British Columbia

Queen of the North officer out on bail after getting 4 years

The former navigator of the Queen of the North ferry is out on bail, free again after having been sentenced to four years in prison for his role in the deadly sinking.

Karl Lilgert obtains bail after filing an appeal

Navigator Karl Lilgert out on bail

9 years ago
Duration 1:52
Queen of the North officer was sentenced to 4 years in prison

The former navigator of the Queen of the North ferry is out on bail, free again after he was sentenced Monday morning to four years in prison for his role in the deadly sinking.

Karl Lilgert's defence lawyer filed an appeal at 3 p.m. Monday, just hours after a sheriff took Lilgert into custody, leading him out of his sentencing hearing in Vancouver.

Defence lawyer Glen Orris indicated at the time of Lilgert's conviction that he would launch an appeal. Orris claimed that the judge failed to properly instruct the jury about the elements needed to prove criminal negligence causing death.

At 3:40 p.m., with $10,000 in bail being processed, Lilgert was spotted running down Hornby Street with television camera crews in pursuit.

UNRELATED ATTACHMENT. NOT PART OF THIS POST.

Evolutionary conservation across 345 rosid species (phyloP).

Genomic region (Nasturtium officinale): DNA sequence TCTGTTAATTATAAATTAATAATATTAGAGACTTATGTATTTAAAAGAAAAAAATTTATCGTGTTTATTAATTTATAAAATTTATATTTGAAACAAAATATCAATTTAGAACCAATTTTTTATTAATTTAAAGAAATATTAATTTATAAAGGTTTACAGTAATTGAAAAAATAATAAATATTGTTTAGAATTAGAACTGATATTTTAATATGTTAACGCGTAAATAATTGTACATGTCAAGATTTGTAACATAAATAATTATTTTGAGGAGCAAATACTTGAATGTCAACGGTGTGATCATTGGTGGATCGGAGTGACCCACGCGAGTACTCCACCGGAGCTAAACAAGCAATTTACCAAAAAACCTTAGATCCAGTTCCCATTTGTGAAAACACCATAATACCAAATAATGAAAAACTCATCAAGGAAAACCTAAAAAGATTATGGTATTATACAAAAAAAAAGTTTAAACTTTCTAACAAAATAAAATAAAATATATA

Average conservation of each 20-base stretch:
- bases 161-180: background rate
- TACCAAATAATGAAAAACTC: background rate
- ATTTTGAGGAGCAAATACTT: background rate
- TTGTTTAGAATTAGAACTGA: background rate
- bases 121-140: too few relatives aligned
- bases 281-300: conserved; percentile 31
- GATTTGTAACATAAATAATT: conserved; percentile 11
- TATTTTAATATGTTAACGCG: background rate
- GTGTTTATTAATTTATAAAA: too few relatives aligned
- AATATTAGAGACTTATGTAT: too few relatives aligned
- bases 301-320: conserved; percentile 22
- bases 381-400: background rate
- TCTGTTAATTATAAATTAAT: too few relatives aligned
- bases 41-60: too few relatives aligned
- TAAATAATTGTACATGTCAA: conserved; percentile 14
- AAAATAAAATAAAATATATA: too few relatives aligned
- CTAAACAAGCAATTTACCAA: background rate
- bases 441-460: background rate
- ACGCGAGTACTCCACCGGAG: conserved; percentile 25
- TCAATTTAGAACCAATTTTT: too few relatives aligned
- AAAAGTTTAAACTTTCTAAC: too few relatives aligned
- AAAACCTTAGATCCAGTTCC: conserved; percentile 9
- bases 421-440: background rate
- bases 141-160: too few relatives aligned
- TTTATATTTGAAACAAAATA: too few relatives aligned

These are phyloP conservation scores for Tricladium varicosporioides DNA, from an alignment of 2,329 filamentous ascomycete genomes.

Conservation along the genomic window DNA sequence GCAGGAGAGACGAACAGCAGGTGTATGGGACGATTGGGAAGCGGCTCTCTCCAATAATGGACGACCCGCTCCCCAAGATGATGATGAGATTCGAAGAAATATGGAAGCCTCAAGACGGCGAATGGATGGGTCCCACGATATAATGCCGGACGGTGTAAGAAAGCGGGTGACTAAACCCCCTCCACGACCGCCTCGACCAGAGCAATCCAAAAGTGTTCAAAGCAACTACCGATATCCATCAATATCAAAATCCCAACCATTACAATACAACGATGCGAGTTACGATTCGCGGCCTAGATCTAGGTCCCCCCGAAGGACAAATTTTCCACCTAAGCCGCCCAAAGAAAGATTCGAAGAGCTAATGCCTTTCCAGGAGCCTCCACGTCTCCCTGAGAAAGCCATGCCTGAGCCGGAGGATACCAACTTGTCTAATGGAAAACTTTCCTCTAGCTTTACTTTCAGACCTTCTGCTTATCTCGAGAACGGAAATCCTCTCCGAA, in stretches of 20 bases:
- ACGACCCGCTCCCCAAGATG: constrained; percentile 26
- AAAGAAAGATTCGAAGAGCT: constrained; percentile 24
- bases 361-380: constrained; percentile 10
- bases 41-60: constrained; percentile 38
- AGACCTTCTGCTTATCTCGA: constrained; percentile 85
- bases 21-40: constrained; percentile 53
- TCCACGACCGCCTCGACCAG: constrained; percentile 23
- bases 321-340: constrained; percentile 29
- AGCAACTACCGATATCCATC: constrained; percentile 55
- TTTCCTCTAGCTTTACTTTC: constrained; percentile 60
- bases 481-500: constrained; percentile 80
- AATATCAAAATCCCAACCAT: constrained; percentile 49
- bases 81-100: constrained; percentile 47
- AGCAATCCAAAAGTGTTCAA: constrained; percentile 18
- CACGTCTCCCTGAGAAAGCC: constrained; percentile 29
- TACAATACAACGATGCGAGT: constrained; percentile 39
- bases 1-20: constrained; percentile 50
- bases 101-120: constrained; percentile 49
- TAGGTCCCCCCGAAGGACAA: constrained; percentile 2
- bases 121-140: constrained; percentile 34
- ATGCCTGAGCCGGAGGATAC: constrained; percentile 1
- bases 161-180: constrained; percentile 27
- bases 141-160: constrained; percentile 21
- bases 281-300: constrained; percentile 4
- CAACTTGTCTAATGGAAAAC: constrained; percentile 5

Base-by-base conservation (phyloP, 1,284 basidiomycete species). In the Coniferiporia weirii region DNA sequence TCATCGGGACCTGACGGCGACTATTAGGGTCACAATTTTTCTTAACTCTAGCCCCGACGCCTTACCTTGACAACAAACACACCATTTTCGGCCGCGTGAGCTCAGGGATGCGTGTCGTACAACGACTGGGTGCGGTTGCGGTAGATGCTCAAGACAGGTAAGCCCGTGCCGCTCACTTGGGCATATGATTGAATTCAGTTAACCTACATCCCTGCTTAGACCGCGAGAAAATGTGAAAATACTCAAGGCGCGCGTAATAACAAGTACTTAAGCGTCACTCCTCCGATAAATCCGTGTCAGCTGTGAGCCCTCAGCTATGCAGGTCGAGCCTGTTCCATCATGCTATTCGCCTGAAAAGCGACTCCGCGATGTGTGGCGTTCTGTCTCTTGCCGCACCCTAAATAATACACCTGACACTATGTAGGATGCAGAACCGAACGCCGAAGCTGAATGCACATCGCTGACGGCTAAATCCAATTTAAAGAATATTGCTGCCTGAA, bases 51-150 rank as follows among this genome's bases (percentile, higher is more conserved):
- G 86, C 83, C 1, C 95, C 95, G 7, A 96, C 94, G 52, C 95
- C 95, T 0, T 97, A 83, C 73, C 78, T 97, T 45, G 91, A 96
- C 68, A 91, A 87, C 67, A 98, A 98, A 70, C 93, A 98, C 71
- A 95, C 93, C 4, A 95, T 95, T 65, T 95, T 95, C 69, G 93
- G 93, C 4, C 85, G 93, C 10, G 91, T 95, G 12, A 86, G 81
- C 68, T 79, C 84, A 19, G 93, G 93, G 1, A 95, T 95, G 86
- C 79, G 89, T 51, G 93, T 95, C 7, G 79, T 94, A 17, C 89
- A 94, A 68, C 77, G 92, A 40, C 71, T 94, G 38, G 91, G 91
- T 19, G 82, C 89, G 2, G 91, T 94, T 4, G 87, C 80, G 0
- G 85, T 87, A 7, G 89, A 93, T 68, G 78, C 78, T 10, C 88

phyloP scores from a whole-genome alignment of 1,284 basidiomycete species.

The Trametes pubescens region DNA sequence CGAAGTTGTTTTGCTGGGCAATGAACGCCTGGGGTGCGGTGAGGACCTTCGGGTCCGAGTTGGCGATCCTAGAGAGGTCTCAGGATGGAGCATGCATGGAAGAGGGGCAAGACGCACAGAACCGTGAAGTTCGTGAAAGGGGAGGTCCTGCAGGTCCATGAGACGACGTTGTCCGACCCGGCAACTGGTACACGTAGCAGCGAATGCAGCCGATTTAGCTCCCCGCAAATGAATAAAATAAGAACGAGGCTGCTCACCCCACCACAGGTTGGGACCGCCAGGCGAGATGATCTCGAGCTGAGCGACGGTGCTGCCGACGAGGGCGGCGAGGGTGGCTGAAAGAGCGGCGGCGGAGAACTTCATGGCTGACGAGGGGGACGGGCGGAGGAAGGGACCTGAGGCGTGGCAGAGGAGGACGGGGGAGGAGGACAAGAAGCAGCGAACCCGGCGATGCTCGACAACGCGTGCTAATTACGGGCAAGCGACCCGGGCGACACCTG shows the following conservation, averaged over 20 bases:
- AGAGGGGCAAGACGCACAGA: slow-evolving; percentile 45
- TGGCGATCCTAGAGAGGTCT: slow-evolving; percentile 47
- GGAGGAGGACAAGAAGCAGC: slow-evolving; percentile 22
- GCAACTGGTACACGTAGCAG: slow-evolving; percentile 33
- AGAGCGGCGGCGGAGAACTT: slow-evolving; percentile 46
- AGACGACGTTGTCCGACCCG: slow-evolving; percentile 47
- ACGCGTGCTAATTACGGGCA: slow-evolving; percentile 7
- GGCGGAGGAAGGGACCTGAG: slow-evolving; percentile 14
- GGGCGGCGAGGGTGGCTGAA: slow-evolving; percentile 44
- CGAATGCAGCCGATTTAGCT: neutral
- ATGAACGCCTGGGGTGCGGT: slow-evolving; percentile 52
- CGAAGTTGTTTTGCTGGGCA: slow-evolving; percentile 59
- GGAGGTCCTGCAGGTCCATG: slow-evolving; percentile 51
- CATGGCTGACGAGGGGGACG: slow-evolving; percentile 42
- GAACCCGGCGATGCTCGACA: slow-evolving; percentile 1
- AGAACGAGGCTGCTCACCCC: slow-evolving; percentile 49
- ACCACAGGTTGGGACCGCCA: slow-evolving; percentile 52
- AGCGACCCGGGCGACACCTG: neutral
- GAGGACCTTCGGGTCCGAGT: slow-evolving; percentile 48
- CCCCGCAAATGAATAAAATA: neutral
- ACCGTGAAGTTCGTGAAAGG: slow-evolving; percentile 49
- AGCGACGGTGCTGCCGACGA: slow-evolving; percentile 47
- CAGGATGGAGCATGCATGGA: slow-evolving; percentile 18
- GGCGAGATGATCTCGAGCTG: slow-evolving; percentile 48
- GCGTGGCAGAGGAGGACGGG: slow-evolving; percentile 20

2 ferry passengers dead

More than seven years ago, in March 2006, the Queen of The North went down after striking land at Gil Island, off B.C.'s central coast. Two passengers never made it off the ferry.

Lilgert was convicted last month of two counts of criminal negligence for causing the deaths of Gerald Foisy and Shirley Rosette.

In B.C. Supreme Court in Vancouver  on Monday, Judge Sunni Stromberg-Stein handed Lilgert the four-year-sentence, and also a 10-year ban on operating vessels.

In delivering the sentence, Stromberg-Stein  said the "egregious" nature of the crime called for a strong sentence, as it was not an accident or lapse in judgment.

During the course of the trial, the court heard Lilgert was distracted, possibly by the presence of his former lover, quartermaster Karen Briker, who was the only other person on the bridge with him.

Lilgert testified in his own defence, telling the jury he was busy navigating the ship and ordering course changes as he was challenged with rough weather and unreliable equipment.

But Stromberg-Stein said it's clear Lilgert's relationship with Briker was a factor in the sinking.

With files from the CBC's Jason Proctor, Belle Puri and The Canadian Press